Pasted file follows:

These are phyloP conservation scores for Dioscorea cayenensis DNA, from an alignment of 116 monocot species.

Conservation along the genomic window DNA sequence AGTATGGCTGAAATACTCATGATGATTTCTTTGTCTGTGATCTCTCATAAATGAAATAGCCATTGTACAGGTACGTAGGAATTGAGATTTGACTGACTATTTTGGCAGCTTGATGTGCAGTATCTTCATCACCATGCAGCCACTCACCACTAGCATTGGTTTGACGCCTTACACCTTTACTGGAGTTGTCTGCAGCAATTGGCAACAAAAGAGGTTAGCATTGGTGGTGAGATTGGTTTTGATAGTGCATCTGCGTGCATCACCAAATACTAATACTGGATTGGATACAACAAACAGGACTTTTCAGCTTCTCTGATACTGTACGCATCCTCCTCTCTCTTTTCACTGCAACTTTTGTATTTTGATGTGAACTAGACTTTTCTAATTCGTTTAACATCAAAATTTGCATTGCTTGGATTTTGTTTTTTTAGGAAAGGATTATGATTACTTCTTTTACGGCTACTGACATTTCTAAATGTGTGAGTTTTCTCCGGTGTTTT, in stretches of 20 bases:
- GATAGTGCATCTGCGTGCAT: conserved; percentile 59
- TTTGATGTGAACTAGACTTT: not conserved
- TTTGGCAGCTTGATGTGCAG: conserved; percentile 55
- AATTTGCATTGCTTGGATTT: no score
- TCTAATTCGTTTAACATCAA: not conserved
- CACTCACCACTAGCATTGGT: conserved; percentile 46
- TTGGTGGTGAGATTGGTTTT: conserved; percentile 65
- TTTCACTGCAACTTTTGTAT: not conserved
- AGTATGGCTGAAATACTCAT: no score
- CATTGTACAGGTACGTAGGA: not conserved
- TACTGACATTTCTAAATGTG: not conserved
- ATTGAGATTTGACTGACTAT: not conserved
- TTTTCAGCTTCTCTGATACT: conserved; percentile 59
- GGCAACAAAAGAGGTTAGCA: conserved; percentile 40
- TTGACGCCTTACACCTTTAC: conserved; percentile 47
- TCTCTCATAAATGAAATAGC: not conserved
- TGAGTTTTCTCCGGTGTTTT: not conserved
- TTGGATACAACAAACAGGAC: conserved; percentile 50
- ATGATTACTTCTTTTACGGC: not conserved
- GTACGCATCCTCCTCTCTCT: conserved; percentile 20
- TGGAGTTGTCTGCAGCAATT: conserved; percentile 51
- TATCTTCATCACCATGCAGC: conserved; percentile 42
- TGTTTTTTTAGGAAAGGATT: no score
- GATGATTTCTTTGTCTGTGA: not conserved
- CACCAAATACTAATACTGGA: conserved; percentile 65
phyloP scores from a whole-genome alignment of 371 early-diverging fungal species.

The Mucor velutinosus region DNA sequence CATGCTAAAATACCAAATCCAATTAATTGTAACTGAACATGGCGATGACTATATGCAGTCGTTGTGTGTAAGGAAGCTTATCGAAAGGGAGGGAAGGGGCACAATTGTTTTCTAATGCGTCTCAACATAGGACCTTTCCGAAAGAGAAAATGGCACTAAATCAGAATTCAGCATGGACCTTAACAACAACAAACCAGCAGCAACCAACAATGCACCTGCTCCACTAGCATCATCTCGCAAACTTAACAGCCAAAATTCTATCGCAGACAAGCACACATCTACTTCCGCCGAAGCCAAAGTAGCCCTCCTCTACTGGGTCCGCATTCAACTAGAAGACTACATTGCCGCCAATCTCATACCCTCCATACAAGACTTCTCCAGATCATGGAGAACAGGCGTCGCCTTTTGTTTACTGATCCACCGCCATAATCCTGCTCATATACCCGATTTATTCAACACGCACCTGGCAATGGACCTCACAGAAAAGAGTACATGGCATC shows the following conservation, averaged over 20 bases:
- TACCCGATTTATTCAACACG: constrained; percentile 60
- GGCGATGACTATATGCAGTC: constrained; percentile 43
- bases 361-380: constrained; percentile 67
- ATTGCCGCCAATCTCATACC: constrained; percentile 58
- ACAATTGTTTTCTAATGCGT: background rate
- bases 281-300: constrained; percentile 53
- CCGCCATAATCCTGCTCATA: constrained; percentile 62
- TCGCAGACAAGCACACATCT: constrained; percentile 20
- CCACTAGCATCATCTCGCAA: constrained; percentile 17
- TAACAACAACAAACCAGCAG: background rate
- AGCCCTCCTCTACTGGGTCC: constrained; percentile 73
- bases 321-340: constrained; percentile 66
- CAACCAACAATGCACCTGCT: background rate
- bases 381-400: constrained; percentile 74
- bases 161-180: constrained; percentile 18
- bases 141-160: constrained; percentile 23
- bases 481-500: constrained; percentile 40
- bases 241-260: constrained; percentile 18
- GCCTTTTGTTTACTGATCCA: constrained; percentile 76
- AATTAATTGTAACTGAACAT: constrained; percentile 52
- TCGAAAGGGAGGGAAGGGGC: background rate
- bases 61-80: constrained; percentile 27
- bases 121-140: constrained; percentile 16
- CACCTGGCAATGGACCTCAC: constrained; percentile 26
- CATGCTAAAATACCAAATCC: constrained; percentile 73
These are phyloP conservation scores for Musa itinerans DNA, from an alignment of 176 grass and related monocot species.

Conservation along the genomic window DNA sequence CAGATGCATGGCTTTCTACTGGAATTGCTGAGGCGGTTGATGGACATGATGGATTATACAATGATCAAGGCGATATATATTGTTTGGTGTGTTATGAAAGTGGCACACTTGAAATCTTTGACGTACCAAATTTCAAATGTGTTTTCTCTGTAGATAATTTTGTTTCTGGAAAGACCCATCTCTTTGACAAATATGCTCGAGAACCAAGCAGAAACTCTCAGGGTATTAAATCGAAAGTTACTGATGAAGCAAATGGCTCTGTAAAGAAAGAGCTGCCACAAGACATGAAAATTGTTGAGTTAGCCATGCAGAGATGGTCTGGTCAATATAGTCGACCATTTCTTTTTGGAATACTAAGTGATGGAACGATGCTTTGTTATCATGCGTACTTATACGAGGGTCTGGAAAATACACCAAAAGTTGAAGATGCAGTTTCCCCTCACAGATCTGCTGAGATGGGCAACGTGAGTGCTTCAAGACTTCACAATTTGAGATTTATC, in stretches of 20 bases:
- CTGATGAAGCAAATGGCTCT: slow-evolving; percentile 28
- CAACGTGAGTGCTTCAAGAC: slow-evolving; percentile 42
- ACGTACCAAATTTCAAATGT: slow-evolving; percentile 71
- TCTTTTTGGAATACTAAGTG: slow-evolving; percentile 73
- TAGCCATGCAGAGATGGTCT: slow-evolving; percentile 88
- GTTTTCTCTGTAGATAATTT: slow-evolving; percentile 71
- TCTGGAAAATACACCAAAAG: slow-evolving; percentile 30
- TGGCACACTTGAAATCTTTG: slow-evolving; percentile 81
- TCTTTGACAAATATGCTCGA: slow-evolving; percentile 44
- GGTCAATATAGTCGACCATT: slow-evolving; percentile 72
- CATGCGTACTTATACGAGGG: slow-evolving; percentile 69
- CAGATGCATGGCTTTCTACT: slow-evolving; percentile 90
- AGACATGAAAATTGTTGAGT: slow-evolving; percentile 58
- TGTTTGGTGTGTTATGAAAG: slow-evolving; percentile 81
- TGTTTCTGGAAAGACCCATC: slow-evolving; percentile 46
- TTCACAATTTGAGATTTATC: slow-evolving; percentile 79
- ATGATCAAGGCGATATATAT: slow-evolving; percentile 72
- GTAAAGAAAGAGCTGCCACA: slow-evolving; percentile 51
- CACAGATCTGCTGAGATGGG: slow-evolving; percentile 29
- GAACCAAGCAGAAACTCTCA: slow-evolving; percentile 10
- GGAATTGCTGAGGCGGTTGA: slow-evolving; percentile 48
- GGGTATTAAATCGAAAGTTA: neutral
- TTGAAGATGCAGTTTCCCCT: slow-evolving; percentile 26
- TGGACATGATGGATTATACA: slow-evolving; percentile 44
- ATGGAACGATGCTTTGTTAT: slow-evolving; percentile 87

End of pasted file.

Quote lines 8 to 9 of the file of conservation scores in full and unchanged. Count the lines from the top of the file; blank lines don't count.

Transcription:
- CACTCACCACTAGCATTGGT: conserved; percentile 46
- TTGGTGGTGAGATTGGTTTT: conserved; percentile 65